Your experiences obviously differ from mine. That doesn't make them more or less valid. But you're telling the OP to not even bother using the prepaid support he can have. And from recent conversations with some of the Indian support centers, I can tell you that SOME of them are not just boiler rooms, some of them actually have techs who are just as sharp as the best ones we have here.

For free? What can he lose, an hour of his time? You can't install anything in an hour, much less rebuild an entire system. And if you rebuild it, without first verifying that there's no hardware error or simple configuration error? All you've done is to waste a tremendous amount of time. And possibly misconfigure the system.

Last time I checked with MS, the activation keys for OEM OSes were not embedded in the BIOS at all. BIOS being obsoleted by UEFI anyway, with not much being said about how using UEFI will ignore potentially all the BIUOS firmware code. An NT OS enumerates all the hardware devices, including the CPU ID, the hard drive(s) ID, the video system ID...all the way down the line. And then it looks at that list and records it during activation. For an OEM version, it compares the BIOS version to those allowed in the OEM OS. Not an embedded activation code, but the BIOS version. As long as the motherboard and CPU are the same *type*, it will usually allow swaps and activate. But it is (usually, varies with the OS) keyed to the types, not to any code string beyond the BIOS version, or perhaps the UEFI code in the new versions. (MS keeps changing the rules, it was fun when XP could be tied to "any" piece of hardware, even a keyboard or mouse, and the entire rest of the system could be swapped out forever, as long as that one piece was in it. But before XP went big time, they changed that back to "the cpu, motherboard, or hard drive". Within Win10...I no longer ask.)

"Brick it" is what you say when there's nothing else left to do. Removing unwanted programs? There are other ways to accomplish that. No reason to go nuclear with everything points to one configuration error, or one easily changed hardware module. The Wifi module usually will be similar to an SD card, and about as hard to change. So yes, I strongly disagree with going nuclear when there are such SIMPLE free options that have to be checked, either way. You rebrick it and the Wifi card is the problem, and he'll lose a day of time, and have to warranty it anyway.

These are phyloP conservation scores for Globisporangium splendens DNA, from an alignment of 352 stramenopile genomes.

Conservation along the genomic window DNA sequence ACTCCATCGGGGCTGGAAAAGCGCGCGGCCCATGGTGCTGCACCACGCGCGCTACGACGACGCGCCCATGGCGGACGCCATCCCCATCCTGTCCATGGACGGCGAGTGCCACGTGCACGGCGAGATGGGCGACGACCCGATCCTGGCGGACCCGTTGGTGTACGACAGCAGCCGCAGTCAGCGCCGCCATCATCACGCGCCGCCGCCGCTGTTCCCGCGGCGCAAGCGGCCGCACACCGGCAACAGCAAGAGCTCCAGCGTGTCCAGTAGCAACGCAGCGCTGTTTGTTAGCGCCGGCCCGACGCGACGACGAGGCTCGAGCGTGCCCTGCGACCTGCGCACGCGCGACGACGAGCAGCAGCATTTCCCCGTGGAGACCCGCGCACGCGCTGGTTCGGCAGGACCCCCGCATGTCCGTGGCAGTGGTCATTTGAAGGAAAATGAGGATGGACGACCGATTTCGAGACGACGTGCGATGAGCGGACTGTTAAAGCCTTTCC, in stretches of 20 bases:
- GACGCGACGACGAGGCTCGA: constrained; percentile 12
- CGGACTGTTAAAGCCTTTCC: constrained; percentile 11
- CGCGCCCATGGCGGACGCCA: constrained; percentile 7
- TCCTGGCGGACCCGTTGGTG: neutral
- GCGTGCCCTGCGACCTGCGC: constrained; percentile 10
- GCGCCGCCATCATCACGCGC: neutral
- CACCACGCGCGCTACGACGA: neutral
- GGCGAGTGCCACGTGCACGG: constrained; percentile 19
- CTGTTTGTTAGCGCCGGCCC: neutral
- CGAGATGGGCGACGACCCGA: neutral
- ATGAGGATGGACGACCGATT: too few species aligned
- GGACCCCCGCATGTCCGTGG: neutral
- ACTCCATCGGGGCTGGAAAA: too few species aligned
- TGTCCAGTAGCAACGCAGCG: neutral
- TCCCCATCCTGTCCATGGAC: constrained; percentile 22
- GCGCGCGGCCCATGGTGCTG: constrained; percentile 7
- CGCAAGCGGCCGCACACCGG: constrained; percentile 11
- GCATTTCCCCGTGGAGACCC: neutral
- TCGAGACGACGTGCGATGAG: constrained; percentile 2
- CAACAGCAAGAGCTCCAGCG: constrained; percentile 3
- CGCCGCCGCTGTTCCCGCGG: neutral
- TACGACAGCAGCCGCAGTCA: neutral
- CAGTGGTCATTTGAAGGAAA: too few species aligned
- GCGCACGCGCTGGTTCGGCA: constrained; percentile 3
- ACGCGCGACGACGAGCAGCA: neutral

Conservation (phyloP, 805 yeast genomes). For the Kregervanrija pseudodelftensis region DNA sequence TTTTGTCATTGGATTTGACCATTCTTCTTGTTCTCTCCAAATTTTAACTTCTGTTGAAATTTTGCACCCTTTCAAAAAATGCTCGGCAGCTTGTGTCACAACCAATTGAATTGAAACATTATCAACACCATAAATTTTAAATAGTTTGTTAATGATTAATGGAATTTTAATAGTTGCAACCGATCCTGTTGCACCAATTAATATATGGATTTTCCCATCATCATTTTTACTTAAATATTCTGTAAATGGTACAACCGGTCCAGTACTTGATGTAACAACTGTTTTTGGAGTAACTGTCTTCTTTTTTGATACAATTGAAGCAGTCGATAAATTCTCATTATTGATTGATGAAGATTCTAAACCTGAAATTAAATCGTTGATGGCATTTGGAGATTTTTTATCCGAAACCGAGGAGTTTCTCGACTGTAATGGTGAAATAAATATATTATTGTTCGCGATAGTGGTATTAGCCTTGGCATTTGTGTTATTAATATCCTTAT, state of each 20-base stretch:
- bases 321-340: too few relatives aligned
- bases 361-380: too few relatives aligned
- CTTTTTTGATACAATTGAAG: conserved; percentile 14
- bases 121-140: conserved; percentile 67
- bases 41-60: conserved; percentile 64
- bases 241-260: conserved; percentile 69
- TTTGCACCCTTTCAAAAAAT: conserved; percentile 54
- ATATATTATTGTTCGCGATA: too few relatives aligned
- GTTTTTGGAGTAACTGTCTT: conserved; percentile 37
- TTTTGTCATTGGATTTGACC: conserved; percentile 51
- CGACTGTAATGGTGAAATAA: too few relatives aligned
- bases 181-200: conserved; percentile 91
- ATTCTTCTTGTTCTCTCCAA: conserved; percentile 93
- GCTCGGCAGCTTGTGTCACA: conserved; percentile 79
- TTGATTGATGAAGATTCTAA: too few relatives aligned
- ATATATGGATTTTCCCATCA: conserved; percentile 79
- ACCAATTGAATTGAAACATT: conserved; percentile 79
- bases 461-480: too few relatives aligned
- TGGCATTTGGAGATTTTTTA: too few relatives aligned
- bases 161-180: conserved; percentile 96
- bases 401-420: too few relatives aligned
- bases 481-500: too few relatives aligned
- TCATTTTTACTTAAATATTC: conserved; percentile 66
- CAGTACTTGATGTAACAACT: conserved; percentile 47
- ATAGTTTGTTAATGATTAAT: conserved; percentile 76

"Takee fixee" ? Or spend a whole day messing around? Why?
I understand what your saying but times have changed.

HP PCs - Windows 10 Product Activation | HP® Customer Support

Right from the place he bought his computer from. The key is stored in the BIOS and a hardware I.D is created. So as long as the motherboard and CPU stay the same, a copy of Windows 10 Home will install by bypassing the key window. Install the system and it will auto activate when connected to the internet.

I wouldn't consider a whole day messing around installing Windows. I can go from bare system to full Windows desktop in probably around 20 minutes. I however don't use windows but I have done plenty of installs in my time. Computers are really fast now and with an SSD, nothing is painful.

I understand your point about warranty. But I had an experience with HP years ago and it was a nightmare. Wiped the included Windows 7 to remove every trace of crap OEMs install and did my own install. After the install the right speaker would not work. Argued back and forth with someone from India and they were trying to tell me that I have to run their version of Windows for everything to work. I told the guy he was nuts and a driver is a driver and whether it is a clean install or a bloated install by an OEM makes no difference. So then I ask for a supervisor. The supervisor hands me the same crap and I argue with him for over an hour. Finally they agreed to take it back and I had to ship it. I took the hard drive out and shipped it and sure enough a wire came lose at the speaker and they admitted it was their fault.